India’s federal budget unveiled on Saturday by finance minster Arun Jaitley has used fiscal space gained from the overall improvement in the economy and decline in oil price to invest in the infrastructure sector. According to budget estimates, India’s fiscal deficit is projected to narrow to 3.9 percent of gross domestic product (GDP) this financial year starting April 1. The deficit is expected to be 3.5 percent in 2017 and 3 percent 2018.
“With economy improving, the pressure for accelerated fiscal consolidation too has decreased. The additional fiscal space will go towards funding infrastructure investment,” Jaitley said, presenting the budget in the parliament. “This is no secret that the major slippage in the last decades is on the infrastructure front,” Jaitley said. “Our infrastructure does not match our growth ambitions.”
Subsidies accounted for 15 percent of total spending in the current year’s budget. To make the subsidies more efficient and targeted the Finance Minister announced yesterday that all subsidies will be made direct cash transfers through the banking channel. Jaitley said the government is committed to eliminating waste in subsidies without reducing the levels. Marking the 75th anniversary of India’s independence in 2022, the budget pledges to provide more homes across the country in both rural and urban areas.
Presenting the budget, Jaitley said the country was growing at a strong rate, inflation was down and foreign exchange reserves were high, all “good signs of an economy that’s restored its credibility." The key announcements in the budget included five mega power projects of 4,000 megawatts (MW), increased spending in to boost growth, creation of a social security net to cover all Indians and implementation of a uniform countrywide goods and services tax by April 2016.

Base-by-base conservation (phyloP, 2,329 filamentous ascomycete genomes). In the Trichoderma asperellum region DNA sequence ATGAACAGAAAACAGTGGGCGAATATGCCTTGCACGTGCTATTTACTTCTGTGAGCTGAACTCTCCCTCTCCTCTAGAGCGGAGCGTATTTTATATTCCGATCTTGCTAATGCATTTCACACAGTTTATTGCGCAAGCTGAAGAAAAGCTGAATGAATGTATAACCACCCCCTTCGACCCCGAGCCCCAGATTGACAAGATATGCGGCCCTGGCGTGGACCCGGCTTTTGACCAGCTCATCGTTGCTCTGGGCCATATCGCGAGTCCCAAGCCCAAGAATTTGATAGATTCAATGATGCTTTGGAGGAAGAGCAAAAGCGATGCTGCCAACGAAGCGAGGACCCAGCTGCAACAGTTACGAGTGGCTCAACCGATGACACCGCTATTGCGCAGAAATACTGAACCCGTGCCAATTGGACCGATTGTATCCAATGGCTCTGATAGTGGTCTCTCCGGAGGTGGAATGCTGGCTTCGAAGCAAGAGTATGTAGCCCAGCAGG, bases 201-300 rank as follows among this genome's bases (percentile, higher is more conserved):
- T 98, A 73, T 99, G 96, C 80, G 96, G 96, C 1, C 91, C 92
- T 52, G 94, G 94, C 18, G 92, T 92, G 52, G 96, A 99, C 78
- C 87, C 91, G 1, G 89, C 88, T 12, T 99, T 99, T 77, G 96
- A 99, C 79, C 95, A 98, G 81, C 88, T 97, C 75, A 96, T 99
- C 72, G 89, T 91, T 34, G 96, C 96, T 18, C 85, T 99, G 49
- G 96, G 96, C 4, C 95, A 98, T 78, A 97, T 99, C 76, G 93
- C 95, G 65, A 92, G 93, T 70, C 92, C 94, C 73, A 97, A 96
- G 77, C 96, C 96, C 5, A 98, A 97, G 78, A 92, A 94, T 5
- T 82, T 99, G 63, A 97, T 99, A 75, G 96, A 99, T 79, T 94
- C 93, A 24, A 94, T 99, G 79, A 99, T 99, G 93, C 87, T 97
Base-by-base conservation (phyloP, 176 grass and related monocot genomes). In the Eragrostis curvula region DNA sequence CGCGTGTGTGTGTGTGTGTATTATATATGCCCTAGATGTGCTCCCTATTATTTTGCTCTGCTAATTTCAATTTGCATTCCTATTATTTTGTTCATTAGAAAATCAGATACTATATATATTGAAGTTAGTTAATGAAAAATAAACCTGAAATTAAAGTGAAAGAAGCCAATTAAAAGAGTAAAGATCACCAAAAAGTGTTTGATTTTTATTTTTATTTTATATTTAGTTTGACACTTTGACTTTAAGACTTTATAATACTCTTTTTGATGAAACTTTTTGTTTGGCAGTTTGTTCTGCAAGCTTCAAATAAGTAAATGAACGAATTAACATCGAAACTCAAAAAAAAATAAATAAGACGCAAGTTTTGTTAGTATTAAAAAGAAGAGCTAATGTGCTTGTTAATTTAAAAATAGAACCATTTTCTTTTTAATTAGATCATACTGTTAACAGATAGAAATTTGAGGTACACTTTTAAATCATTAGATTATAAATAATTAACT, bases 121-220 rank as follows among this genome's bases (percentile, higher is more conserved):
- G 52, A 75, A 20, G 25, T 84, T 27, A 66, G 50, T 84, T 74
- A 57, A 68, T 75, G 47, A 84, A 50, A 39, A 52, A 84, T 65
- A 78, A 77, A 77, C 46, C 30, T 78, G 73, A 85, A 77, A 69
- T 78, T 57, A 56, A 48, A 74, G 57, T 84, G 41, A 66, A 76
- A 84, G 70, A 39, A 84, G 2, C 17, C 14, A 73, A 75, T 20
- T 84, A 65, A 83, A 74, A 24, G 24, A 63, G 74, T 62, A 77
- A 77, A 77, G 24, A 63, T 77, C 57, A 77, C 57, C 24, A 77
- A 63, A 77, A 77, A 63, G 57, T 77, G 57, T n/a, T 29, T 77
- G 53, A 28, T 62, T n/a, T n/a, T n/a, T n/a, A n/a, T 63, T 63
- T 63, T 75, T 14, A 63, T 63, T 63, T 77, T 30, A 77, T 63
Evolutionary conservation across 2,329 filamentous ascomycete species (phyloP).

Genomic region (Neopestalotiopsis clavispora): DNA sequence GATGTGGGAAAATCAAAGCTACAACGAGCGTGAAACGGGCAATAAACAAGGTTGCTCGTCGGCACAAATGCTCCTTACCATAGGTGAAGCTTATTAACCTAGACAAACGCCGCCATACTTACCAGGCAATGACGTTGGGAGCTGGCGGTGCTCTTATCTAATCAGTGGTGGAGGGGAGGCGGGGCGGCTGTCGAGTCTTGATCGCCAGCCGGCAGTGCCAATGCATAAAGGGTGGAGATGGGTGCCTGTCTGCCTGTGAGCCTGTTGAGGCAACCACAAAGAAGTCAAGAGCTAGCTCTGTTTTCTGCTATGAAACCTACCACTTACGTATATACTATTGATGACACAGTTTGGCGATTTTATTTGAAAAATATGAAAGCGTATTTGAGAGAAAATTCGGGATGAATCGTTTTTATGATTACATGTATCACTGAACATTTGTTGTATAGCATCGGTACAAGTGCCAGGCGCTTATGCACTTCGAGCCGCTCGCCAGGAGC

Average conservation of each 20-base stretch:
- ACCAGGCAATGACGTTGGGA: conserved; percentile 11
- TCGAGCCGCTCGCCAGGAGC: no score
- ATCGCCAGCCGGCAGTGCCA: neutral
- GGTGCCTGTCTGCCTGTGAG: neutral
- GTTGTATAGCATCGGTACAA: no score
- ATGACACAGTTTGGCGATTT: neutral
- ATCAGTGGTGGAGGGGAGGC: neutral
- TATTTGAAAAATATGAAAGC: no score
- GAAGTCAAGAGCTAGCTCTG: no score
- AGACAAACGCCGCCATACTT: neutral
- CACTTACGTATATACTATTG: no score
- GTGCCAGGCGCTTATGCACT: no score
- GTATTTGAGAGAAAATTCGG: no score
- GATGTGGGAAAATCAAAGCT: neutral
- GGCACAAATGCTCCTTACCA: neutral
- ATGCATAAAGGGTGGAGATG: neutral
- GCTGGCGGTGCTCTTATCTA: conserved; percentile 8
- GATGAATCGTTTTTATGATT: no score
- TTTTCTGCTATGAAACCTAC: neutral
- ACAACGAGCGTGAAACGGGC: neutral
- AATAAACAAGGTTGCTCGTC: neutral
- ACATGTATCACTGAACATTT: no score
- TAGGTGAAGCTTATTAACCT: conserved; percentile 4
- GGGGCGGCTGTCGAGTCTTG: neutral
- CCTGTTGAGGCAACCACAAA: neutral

Jaitley said the government has completed a monetary policy framework agreement with the Reserve Bank of India that would contain inflation at 6 per cent opening room for rate cut. The Finance Minister also said the government would amend the RBI Act to establish a monetary policy committee without giving further details.
While the budget lacked major announcements on personal income tax , it said the maximum corporate tax will be reduced from the current 30 per cent to 25 per cent this year. The government has delayed implementation of the General Anti-Avoidance Rules until April 2017. The rules, first proposed in 2012, seek to prevent companies from routing transactions through other countries to avoid tax.
Key measures included in the budget:
- Spend 700 billion rupees ($11.3 billion) in the coming fiscal year given the "pressing need" to upgrade infrastructure including to attract foreign investment
- Five new power projects of 4000 MW each
- Enact a new law to tackle "black money" transactions
- Set up a universal social security system for all Indians, specially the poor and unprivileged
- Amend the RBI Act to establish a monetary policy committee
- Introduce gold deposit accounts to utilise the 20,000 tonnes available within the country
- Launch a sovereign bond as an alternative to buying gold